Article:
It was the mid-2000s when we really began to see the consequences of prescribing narcotic pain medication so freely. Namely, we were beginning to see much higher abuse and death rates from opioids.
From 2000 to 2006, opioid misuse increased at an average rate of 19 percent per year. By 2010, there was an average of 5.4 overdose deaths from pharmaceutical opioids per 100,000 people, compared to 6.1 overdose deaths from all drugs (not just opioids) per 100,000 people ten years prior. In other words, we saw nearly as many deaths in 2010 from opioids alone as there were deaths in 2000 from all illicit drugs. For this reason, terms like “opioid crisis” and “opiate epidemic” were starting to be used. And yet throughout this time, Purdue continued selling massive quantities of OxyContin, earning $3 billion in revenue in 2010 alone.
Fallout — 2010s to Present
By the start of the new decade, officials had become acutely aware of the opioid problem and were looking for potential solutions. One such solution was to force pharmaceutical companies to change their formulas in ways that would make their drugs more resistant to tampering and misuse. For instance, Purdue’s new form of OxyContin was formulated to be extremely difficult to crush. It was also made to be less soluble in water, which meant it couldn’t be injected intravenously.
There were also a number of regulatory changes regarding how narcotics were prescribed. Most states implemented centralized databases to keep track of which patients were prescribed opioids, how much they were getting prescribed, and which providers were writing the prescriptions. Meanwhile, the government was imposing a limit on how many prescriptions each practice could write. The idea was to force doctors and healthcare providers to be more selective about how and when they write prescriptions for painkillers.
These strategies were, in fact, effective at mitigating the prescription drug problem. However, they also inadvertently created a new issue.
The Rise of Heroin
From 2010 to 2013, overdose deaths from pharmaceutical opioids actually declined; whereas there were 5.4 deaths from prescription painkillers per 100,000 people in 2010, there were 5.1 overdose deaths per 100,000 people in 2013. This represented the first year-to-year decline since OxyContin was released.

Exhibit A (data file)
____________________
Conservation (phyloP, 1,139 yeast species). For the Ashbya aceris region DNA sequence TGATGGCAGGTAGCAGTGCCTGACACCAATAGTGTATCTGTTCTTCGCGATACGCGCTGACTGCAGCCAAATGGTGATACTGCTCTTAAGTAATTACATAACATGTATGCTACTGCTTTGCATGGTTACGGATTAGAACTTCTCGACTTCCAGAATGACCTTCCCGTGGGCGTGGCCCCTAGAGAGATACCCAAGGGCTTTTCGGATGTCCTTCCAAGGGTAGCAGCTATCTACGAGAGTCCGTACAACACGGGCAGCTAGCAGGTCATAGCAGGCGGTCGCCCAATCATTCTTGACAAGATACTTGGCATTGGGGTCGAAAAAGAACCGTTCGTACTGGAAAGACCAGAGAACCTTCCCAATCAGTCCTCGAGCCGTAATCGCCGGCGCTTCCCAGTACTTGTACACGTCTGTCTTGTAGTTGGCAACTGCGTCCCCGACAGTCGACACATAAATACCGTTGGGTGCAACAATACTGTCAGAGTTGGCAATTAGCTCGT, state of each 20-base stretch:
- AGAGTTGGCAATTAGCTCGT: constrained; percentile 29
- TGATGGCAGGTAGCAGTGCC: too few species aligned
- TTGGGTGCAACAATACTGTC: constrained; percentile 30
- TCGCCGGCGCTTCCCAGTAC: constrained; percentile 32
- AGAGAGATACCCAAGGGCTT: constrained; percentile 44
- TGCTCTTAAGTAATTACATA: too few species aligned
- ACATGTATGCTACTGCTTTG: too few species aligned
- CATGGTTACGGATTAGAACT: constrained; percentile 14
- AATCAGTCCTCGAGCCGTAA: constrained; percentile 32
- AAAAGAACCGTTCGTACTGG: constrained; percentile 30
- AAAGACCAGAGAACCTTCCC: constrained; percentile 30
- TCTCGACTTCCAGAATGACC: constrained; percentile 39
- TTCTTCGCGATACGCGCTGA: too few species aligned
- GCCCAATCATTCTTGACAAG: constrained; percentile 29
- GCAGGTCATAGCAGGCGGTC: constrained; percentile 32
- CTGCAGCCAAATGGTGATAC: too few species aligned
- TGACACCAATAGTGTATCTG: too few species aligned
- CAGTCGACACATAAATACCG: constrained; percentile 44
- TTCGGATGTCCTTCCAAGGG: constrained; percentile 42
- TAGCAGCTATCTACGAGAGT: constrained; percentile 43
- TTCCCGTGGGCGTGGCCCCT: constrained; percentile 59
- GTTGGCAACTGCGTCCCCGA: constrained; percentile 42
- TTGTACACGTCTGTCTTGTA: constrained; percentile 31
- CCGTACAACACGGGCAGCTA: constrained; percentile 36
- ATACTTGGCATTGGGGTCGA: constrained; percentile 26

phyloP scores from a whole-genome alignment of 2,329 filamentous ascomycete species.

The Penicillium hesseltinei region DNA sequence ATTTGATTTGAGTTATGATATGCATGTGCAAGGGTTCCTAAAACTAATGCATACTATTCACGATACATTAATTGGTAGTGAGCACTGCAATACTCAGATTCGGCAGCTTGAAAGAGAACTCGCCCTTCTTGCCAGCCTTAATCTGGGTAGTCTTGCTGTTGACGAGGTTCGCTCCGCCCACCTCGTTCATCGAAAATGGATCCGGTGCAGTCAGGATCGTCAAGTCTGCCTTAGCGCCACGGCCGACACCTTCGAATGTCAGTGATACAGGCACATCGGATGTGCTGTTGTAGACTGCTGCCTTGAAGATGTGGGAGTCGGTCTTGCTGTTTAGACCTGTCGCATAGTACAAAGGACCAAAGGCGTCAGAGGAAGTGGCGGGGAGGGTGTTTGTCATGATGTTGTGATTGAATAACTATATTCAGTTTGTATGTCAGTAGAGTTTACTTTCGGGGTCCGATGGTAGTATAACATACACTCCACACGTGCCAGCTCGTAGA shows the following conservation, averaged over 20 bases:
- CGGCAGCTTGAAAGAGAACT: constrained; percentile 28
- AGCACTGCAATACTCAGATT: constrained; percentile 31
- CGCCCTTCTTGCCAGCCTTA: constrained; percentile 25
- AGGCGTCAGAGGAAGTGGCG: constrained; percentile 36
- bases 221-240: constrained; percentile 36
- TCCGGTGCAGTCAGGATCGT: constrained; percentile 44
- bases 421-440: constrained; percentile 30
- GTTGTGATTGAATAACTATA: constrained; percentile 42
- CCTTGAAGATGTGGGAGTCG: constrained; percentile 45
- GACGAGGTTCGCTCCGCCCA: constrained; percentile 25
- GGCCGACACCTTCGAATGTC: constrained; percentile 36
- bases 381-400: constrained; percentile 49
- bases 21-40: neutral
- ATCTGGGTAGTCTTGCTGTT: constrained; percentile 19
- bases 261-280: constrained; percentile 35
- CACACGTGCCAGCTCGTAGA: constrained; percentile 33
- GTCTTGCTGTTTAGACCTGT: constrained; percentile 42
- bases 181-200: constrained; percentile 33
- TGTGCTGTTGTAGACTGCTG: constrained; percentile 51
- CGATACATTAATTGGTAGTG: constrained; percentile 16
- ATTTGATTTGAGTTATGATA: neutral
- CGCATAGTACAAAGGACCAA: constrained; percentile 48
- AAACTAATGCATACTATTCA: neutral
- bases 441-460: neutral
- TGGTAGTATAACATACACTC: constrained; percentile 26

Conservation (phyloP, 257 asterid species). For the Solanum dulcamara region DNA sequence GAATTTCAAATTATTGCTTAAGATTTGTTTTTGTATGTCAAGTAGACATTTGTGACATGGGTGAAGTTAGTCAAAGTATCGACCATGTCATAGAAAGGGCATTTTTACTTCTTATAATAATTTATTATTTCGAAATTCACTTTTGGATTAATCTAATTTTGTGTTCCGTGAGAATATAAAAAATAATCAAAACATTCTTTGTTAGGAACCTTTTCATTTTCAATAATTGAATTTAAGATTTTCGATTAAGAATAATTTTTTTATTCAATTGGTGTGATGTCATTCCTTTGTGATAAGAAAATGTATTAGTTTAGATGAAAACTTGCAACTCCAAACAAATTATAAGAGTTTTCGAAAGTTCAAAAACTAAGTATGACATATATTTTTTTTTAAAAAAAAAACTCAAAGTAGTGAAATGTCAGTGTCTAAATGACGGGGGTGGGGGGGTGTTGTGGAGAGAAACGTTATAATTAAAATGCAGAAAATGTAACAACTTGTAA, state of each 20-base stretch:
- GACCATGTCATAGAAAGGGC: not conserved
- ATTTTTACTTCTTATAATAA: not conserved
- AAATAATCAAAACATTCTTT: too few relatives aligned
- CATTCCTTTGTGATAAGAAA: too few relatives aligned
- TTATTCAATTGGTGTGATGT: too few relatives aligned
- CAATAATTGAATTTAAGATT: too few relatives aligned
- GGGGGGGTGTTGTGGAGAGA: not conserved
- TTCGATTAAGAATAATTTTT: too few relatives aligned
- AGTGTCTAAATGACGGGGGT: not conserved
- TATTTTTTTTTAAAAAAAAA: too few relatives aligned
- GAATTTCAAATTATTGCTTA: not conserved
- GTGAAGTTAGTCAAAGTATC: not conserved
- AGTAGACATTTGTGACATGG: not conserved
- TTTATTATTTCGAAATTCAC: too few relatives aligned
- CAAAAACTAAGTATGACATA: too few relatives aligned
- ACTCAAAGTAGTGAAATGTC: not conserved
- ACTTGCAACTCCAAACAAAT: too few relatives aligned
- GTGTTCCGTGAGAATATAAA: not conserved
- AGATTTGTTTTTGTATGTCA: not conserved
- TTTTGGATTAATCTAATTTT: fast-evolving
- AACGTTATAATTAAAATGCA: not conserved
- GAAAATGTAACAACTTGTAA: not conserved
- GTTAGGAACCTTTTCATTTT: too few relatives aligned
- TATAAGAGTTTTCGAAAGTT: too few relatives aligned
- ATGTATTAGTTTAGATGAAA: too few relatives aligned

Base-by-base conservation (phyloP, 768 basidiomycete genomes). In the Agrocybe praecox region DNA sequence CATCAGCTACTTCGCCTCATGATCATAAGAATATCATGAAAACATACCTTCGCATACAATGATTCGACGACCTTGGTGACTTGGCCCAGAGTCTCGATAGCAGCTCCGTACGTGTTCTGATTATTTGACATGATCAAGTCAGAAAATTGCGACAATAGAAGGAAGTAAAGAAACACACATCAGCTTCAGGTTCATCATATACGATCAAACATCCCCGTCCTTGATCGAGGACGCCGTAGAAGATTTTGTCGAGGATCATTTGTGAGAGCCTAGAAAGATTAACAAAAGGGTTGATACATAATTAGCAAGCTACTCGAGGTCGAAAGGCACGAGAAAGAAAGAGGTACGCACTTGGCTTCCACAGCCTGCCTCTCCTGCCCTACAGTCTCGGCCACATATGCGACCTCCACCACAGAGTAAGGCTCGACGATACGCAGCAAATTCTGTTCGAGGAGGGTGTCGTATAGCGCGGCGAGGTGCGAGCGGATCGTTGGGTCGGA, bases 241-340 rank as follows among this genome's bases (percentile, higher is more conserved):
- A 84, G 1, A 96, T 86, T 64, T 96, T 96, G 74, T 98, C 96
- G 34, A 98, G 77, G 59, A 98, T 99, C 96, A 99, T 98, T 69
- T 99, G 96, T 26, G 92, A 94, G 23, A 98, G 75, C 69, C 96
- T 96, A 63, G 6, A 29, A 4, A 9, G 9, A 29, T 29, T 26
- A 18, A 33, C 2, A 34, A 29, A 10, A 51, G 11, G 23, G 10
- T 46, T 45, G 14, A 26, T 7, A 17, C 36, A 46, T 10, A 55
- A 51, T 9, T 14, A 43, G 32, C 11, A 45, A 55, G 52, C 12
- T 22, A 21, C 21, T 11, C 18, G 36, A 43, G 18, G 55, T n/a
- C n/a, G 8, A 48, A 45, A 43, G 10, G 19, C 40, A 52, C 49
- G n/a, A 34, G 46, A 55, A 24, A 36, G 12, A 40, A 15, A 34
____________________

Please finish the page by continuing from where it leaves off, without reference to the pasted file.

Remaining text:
This would prove to be only a temporary reprieve as many of those who had become addicted to prescription painkillers turned to heroin as an alternative. After all, heroin is cheaper than painkillers, more potent than most painkillers, and was suddenly much easier to get. For these reasons, heroin use increased even faster than prescription painkillers with an average annual increase of 37 percent until 2017. Meanwhile, we saw the first decline in life expectancy in over 100 years, which was widely believed to be because of the opioid crisis.
During this time, the government changed its position regarding many of its policies. Originally, the belief was that harsher punishment for drug-offenses would discourage participation in the illicit drug trade. However, given how quickly the opioid problem worsened, the Global Commission on Drug Policy came to refer to the War on Drugs as a spectacular failure.
Today, most agree that the best strategies for counting the opioid crisis are those that focus on educating people about the dangers of substance abuse and that provide access to rehabilitative resources. And it would seem that these kinds of approaches have been successful since 2018 was the first year in which opioid overdose deaths were lower than the previous year. Of course, there’s still so much work to be done, but it’s reassuring that we’re finally headed in the right direction.
Now that you’ve gotten the full history of the opioid epidemic, you’re ready to begin exploring your recovery options. For more information about how we can help you (or your loved one), contact Sea Change Recovery today.